(L to R) Vision Source executives attending the news conference included Amir Koshnevis, OD, Jim Greenwood, Alysia Gradney, Jeff Duncan, Paul Williams, OD, FAOO, Glenn Ellisor, OD, and Randy Sones.
ANAHEIM, Calif.—Vision Source kicked off its annual Exchange conference under sunny skies here earlier this week with expectations that about 3,300 members and their staff would converge on the Anaheim Convention Center to hear about new programs the group is launching this year and to socialize with fellow franchisees. Vision Source executives provided the details on two of the new initiatives that are under way at a news conference on Thursday morning: Vision Source Next, a program designed to facilitate the opening of new Vision Source locations, and a newly launched exclusive network to monitor ocular side effects among patients being treated for multiple sclerosis. The latter program will come under the umbrella of My Treatment Monitor, a health care initiative addressing chronic conditions that launched at The Exchange.

Vision Source founder and executive chairman Glenn Ellisor, OD, noted that, upon Vision Source’s founding 27 years ago, the objective was to “unite independent optometry” and to offer marketing and practice-management programs that helped members grow their practices. “Since we’ve been tracking [growth] around the turn of the century, our members have always significantly outpaced the rest of the industry in terms of the growth of their offices,” Ellisor said at a press conference on Thursday. “In fact last year, our offices grew an average of 6 percent in a relatively flat market.”

Looking to the future, Vision Source executives also talked about enhancing the OD mentoring program under Vision Source member Kristin O’Brien, OD, who is the Mentor OD lead, and the group’s effort to respond to practice “aggregators” who are consolidating private practices under a corporate or management group umbrella.

Among the objectives of the Vision Source Next program is to open up to 10 new practices in the Dallas/Fort Worth area before the end of the year. Jim Greenwood, president and chief executive officer, outlined the approach of the new program at a news conference on Thursday morning. “What we are launching, Vision Source Next, is an effort to market to the younger ODs who are working in a commercial setting today, [and who are] 25 to 35 years old. [We want] to build a pipeline of those young ODs and allow them to transition into independent optometry with confidence,” he said.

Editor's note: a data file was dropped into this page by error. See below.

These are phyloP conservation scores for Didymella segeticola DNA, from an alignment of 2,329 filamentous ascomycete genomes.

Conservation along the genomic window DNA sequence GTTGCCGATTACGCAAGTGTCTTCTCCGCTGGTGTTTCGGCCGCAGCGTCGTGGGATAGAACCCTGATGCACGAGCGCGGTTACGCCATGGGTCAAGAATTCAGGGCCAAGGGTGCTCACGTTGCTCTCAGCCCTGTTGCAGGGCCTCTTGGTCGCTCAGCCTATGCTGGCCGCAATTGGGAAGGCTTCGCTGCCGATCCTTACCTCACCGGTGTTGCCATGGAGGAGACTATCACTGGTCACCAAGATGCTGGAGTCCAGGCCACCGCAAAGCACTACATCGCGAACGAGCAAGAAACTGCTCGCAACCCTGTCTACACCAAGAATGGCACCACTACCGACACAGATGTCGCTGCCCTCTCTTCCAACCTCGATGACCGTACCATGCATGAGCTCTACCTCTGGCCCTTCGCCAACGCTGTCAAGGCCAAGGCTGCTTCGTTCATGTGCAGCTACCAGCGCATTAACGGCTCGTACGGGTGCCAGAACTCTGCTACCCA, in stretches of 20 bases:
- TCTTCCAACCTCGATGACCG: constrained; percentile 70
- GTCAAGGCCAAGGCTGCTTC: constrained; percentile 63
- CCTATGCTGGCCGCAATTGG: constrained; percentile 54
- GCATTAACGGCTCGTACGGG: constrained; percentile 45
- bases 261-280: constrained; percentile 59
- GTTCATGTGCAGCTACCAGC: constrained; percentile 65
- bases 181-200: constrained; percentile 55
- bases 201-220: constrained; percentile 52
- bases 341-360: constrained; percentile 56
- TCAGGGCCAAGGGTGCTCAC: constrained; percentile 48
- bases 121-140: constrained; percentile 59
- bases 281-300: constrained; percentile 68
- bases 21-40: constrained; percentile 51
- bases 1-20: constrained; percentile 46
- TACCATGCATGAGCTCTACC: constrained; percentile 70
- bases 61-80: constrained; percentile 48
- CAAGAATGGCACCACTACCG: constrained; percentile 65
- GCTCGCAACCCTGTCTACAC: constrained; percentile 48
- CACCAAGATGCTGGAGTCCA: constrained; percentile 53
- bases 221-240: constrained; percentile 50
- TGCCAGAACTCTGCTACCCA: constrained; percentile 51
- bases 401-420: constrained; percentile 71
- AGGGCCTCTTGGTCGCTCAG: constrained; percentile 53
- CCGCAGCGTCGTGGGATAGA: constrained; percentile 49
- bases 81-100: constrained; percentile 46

He added, “Vision Source Next, in a nutshell, is trying to help optometrists move into independent practice successfully. We are going to provide a lot of muscle to ensure that if they are suited to do that in a strategic market, then we are going to help them be successful.” This includes providing support on everything from picking the location to hiring the staff and outfitting the practice with the right equipment, he said.

The new locations will be “de novo,” or start-up practices. The new locations may be owned by an existing Vision Source member who has wanted to open a new location, but for various reasons has not been able to do this yet. The effort also is a “recruiting initiative on the front end” to build a pipeline of prospective owners and practice associates for independent optometry, Greenwood said.

Vision Source has helped with practice transitions among ODs in the past, Greenwood said, “but it has been rather haphazardly or in a market where one of our administrators has helped somebody do it. This [Vision Source Next] is very organized and we’re going into Dallas-Fort Worth, our first market, and we’re going to open up 10 practices and they’re going to be successful,” he said.

Greenwood noted that Vision Source met with about 60 members who operate practices in north Texas and presented the Vision Source Next concept to them. They were offered the opportunity to participate in the program.
Vision Source will not have any ownership in the new practice locations. A third-party financing source has been identified and it “loves the concept of working with optometrists,” he said.

He said the Dallas-Fort Worth area was chosen to kick off this initiative because it is gaining about 170,000 new residents each year and the market—with a population of roughly 7 million—is currently underserved.